Saturday my daughter noticed that she had her first loose tooth. Needless to say, she was more than excited, mostly because she couldn’t wait to tell her teacher at school.
I, on the other hand, was excited about the Tooth Fairy and I suddenly realized that I had no idea what the going rate for a tooth was nowadays.
I remember a couple years ago that my nephew lost a tooth and got $10 and a new DVD. I also remember wondering if it had to do with inflation. (A coworker responded to this with, “What the hell, was it a gold tooth?!) What do I know though, it’s been over twenty years since I’ve been visited by the Tooth Fairy or known anyone that has.
So I asked on Twitter and Facebook. I asked at work and I asked family. Here are the results of my very scientific Tooth Fairy Poll:
1 person said the last she heard it was $10, but it could depend on the parents because they’re both doctors. (Although, I’m pretty sure the Tooth Fairy doesn’t care who your parents are.)
4 people on Facebook said $1.
My sister said $1.
Coworkers all said $1, but suggested that quarters, change or a silver dollar are more fun.
1 person on Facebook said not to lie, there is no Tooth Fairy and your kid will hate you for lying.
During the time that I was taking this very important scientific poll, my daughter continued to wiggle that tooth and tell every random person, everywhere we went that she had a wiggly tooth. Something else I noticed, every male person in my family responded with, “well come here so I can punch it out.” Seriously, all at different times and in different locations. Weird, huh. Wonder if maybe the Tooth Fairy wasn’t so nice to them when they were younger.
Monday night I told her that she had to get that tooth out. I mean it was practically waving back and forth by itself. She grabbed a tissue, held her breath and pushed…and it came out. I was pretty proud of her, and she was more excited than if SpongeBob himself moved in. We wrapped the tooth in a tissue and put it in a baggy under her pillow. If she had fallen asleep any faster I would’ve thought she was popping pills.
Well, long story short, the Tooth Fairy left her $2. She walked into my room at 4 a.m. to show me and then sat on my bed just looking at the two single dollar bills. To me, she seemed a little disappointed. Not that she expected more, but because it seemed that the long exciting journey was over and all she had left was 2 pieces of paper. To her, money doesn’t really mean anything. She quite possibly would’ve been happier with a cheese stick.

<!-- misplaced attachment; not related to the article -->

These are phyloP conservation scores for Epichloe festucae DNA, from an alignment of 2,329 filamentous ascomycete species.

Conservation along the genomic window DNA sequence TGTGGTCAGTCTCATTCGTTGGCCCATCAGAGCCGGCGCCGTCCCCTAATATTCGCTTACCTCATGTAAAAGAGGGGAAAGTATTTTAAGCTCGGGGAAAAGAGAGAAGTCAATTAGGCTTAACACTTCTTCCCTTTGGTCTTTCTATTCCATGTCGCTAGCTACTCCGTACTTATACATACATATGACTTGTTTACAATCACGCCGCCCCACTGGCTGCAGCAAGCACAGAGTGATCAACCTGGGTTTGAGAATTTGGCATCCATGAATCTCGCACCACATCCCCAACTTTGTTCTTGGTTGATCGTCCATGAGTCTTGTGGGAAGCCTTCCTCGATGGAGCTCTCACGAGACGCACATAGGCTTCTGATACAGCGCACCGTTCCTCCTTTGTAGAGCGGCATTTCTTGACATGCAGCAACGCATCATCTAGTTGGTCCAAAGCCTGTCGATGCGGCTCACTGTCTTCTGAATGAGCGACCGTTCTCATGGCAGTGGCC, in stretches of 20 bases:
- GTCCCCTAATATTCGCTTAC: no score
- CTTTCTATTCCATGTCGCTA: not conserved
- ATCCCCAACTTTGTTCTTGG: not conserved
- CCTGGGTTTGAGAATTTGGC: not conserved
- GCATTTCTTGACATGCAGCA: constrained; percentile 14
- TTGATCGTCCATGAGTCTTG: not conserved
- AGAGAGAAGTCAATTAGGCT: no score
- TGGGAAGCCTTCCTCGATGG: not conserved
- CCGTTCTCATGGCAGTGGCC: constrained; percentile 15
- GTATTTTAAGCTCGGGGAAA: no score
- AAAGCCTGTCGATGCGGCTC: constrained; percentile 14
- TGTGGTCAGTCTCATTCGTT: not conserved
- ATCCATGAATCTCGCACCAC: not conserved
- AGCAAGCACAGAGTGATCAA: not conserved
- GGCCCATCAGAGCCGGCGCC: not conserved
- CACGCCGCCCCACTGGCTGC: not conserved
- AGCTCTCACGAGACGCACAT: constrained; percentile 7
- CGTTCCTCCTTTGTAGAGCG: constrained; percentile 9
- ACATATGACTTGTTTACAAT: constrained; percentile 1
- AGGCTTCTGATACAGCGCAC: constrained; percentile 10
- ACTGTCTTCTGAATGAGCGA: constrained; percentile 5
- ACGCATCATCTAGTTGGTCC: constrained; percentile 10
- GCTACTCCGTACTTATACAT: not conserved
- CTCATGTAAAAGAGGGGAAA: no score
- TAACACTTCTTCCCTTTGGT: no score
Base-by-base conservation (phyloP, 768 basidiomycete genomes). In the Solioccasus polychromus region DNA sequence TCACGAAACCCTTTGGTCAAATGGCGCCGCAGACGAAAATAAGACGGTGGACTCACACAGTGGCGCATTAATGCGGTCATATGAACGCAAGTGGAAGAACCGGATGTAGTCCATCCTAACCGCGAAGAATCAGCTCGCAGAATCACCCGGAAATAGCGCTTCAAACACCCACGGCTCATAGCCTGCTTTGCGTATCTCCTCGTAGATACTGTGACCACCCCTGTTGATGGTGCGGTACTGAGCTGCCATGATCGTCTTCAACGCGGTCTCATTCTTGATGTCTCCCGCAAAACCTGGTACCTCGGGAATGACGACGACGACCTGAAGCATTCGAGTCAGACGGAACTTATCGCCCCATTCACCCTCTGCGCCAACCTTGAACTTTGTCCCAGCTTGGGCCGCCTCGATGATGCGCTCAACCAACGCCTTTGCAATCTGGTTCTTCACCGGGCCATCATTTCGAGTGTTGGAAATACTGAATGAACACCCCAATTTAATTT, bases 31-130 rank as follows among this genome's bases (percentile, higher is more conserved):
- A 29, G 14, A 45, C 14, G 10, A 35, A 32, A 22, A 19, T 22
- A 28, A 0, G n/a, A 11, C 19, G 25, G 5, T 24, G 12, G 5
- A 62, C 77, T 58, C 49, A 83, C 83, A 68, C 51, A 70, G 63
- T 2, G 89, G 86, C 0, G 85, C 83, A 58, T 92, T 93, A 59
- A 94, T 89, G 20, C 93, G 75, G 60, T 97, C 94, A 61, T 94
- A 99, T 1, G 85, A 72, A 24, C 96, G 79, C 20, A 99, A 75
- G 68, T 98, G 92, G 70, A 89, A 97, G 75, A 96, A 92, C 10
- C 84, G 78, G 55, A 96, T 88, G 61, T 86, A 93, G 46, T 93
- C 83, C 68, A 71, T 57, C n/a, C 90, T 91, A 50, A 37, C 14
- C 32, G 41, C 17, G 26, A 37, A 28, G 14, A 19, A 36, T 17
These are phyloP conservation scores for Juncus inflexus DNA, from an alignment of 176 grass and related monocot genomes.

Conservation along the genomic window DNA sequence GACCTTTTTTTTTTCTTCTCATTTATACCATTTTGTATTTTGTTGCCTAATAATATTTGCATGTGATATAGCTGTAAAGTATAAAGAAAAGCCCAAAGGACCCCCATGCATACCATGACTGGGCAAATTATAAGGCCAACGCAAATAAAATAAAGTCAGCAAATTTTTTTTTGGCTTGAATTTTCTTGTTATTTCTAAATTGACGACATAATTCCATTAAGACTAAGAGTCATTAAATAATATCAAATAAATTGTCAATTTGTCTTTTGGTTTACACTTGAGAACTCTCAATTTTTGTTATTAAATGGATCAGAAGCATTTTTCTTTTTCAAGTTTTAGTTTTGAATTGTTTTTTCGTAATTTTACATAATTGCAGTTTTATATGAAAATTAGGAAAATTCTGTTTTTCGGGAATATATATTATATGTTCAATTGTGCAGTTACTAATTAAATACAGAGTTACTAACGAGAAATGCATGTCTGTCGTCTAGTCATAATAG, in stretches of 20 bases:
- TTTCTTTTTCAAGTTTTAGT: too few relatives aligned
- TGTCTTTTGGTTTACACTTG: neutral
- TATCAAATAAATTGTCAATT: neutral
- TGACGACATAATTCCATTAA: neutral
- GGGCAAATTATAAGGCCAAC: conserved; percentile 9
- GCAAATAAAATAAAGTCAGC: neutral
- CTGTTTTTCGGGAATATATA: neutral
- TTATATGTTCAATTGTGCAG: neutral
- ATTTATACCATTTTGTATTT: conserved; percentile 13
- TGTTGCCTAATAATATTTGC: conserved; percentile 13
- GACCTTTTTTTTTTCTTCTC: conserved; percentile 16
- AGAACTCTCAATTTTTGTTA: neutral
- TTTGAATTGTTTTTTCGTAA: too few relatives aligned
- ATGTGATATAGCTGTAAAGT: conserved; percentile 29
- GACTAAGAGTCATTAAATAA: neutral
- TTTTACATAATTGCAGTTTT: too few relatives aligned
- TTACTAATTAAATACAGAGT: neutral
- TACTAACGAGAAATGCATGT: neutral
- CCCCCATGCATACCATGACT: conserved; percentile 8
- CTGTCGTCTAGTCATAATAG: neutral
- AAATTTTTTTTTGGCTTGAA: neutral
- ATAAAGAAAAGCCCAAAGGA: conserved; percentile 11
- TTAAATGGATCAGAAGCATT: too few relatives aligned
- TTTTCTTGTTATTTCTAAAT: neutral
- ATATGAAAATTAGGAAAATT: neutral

I found myself remembering what the one person on Facebook said about not lying to her, and I’ve been considering coming clean about the scam of creatures leaving gifts in our house. Sure it’s fun. Maybe more fun for me than her. What happens when someone at school tells her the Tooth Fairy and Santa Claus aren’t real? I certainly don’t want her arguing with anyone over anything so ridiculous. I also have to admit that it was more fun talking about the loose tooth and getting it out then pretending a fairy was going to drop off a couple bucks. She was happier with the “I Lost a Tooth” sticker she got at school than what the Tooth Fairy had left her.
I also think it’s interesting that in 30 years, the general consensus is still that a dollar is sufficient. I seem to remember getting a dollar myself. Is it because of the bad economy that the tooth rate is still the same after all of these years? If things hadn’t gotten so bad, would everyone be giving their kids $10 for their teeth? I don’t know.
I learned quite a bit more from my poll than just how much to give my daughter for her teeth. Sometimes things don’t change as much as we think, and sometimes the simple truth is way more fun.
Day 14-$2 pretending to be the Tooth Fairy
Day 15- $32 gas. Didn’t last as long this time. Did a lot of excess driving over the weekend.
$12 protein drinks and 2 boxes of granola type bars.